Hapag Private Dining is at 201 Katipunan Avenue, Project 4, Quezon City.

Gallery by Chele

PHOTO BY Gallery by Chele

VASK Tapas Room and Gallery VASK closed down for renovations in 2018, only to make way for Gallery by Chele—its dressed-down counterpart that maintains its modern approach to cooking but shines the light on ingredients from the Philippine soil. Chef Chele Gonzalez may be Spanish, but his heart is practically one with Filipinos, having done extensive research on indigenous Filipino ingredients—many of them, long-forgotten in the modern world. What you get are dishes that aren’t quite Filipino, yet pay respect to Filipino tradition, presented in a chic, laid-back manner that’s perfect for enjoying with a cocktail or two. Their tasting menus (P2,600/head for five courses, P3,600/head for nine courses) make for an experience that is as tasty as it is educational. Standout courses include the Pearls, with scallops on a white cashew milk canvas and brightened with lime; and the Turf, with baby-soft beef tenderloin underlined with earthy laing cream and tart hibiscus. Gallery by Chele also offers a vegetarian version of their tasting menu (P2,200/head for five courses, P2,995/head for nine courses).

Gallery by Chele is at 5/F Clipp Center, 11th Avenue corner 39th Street, Bonifacio Global City.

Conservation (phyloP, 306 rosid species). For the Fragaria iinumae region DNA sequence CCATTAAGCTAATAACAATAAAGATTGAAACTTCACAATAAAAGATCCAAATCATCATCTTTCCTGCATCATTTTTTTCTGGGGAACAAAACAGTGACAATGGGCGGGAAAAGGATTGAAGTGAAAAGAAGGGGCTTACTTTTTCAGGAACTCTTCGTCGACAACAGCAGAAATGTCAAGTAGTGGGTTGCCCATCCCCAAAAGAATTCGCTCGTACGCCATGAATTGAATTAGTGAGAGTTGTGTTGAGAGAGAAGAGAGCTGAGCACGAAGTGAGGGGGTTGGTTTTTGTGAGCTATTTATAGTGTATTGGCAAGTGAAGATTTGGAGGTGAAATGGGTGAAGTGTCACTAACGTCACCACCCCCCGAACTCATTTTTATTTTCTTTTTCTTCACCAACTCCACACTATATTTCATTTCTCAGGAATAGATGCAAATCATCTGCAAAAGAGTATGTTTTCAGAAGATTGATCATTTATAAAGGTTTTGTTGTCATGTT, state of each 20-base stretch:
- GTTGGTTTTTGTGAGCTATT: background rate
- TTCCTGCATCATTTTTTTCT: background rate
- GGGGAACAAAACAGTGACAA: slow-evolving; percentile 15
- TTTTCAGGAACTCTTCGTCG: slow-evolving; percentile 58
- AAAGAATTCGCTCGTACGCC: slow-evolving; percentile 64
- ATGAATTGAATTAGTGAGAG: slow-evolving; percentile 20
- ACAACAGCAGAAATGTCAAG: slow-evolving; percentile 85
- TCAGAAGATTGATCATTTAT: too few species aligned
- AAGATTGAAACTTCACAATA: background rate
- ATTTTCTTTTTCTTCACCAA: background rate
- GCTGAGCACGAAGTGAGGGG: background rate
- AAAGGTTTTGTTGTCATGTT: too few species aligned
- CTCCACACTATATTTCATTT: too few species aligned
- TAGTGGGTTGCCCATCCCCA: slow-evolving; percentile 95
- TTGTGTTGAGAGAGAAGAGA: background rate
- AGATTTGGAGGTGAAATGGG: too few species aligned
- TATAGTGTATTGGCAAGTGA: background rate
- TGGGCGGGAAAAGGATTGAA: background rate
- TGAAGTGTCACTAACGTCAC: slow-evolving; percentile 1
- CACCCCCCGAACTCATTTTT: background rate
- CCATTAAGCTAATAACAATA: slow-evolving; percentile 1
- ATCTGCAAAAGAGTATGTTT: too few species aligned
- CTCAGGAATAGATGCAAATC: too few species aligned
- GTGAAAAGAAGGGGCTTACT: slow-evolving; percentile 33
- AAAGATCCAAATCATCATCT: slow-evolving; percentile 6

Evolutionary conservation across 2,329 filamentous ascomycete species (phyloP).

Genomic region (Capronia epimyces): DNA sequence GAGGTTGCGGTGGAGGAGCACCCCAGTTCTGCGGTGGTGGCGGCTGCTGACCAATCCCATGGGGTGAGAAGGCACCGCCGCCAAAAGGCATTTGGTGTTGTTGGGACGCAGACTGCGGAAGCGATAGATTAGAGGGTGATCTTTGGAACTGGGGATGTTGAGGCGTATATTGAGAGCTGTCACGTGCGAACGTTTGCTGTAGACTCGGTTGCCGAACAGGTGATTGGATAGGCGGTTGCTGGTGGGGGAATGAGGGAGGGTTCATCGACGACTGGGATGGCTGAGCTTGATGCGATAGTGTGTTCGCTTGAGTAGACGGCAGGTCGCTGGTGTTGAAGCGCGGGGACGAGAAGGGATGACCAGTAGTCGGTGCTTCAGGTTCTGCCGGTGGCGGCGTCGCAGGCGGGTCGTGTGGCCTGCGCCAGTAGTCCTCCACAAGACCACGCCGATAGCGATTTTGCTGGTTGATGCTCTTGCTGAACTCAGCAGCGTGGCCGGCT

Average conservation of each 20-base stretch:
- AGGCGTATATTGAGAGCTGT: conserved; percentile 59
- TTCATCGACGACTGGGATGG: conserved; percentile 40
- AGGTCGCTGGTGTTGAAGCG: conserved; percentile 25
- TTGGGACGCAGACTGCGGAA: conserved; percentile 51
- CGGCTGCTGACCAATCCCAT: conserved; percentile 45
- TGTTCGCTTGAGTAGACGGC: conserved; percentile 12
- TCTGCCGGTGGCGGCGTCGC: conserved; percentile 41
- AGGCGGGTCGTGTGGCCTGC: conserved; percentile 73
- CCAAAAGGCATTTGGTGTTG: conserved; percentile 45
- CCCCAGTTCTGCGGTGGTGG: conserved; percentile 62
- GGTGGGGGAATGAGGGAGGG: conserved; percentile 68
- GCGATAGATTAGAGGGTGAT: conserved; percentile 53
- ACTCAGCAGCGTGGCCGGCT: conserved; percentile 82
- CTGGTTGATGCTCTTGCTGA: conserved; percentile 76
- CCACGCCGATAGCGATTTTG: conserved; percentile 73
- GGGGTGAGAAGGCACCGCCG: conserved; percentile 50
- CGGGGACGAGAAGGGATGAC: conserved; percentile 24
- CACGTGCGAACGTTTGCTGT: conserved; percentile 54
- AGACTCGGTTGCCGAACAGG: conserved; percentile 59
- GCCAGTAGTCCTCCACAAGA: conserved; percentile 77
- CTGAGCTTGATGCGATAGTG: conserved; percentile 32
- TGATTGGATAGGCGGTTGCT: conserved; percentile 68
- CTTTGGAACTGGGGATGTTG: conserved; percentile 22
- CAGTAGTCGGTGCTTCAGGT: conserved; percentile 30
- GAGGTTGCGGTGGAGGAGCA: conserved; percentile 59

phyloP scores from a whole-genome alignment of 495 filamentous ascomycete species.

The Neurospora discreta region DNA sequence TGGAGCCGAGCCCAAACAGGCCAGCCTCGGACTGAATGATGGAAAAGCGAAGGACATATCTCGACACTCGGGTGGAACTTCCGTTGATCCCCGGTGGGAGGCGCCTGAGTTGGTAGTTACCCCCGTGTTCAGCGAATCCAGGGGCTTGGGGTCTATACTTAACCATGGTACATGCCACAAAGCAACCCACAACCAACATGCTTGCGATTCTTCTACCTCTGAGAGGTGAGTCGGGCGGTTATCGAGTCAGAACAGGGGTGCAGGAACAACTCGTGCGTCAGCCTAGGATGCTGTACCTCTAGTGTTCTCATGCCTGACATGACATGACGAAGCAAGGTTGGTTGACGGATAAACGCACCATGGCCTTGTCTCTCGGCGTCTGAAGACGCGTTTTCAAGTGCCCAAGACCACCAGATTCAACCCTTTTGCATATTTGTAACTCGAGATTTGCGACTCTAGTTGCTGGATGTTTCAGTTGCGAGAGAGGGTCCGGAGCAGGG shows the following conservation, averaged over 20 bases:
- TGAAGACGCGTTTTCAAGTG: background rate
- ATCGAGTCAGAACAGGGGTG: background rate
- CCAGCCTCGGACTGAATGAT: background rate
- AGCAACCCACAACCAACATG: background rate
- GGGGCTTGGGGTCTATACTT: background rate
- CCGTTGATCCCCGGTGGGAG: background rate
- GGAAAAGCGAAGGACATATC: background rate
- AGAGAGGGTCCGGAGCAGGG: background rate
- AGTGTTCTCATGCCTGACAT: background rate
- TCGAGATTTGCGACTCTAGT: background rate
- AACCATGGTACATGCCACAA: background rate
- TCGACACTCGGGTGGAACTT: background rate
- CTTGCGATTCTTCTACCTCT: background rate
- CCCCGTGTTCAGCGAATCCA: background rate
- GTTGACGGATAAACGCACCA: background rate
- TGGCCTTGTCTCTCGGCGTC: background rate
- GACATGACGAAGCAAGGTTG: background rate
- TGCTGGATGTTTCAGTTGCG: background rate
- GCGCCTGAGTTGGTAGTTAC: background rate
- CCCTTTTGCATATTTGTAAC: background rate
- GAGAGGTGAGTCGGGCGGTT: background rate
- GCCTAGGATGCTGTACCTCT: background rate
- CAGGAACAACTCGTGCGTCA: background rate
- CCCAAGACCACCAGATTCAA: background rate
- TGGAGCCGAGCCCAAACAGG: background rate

Stvdio Lab

PHOTO BY Stvdio Lab

Stvdio Lab is the extension and R&D kitchen of Gallery by Chele—but more than that, we’d call it its crazier, more experimental sister. Essentially a studio located beside the said restaurant, and housing the ADVICHE consultancy group made up of Cyril and Pierre Addison, Chef Carlos Villaflor, and Chef Chele Gonzalez, Stvdio Lab is where Gonzalez plays with local ingredients in ways only limited by his imagination—such as making kombucha vinegar with cacao, or Roquefort cheese with peanuts and coconut. Every month, the group holds two "Chef's Tables" that each follow a different theme, and one “Wine Table” that focuses more on the said beverage (prices and number of courses may vary)—so keep your eyes peeled on their social media accounts.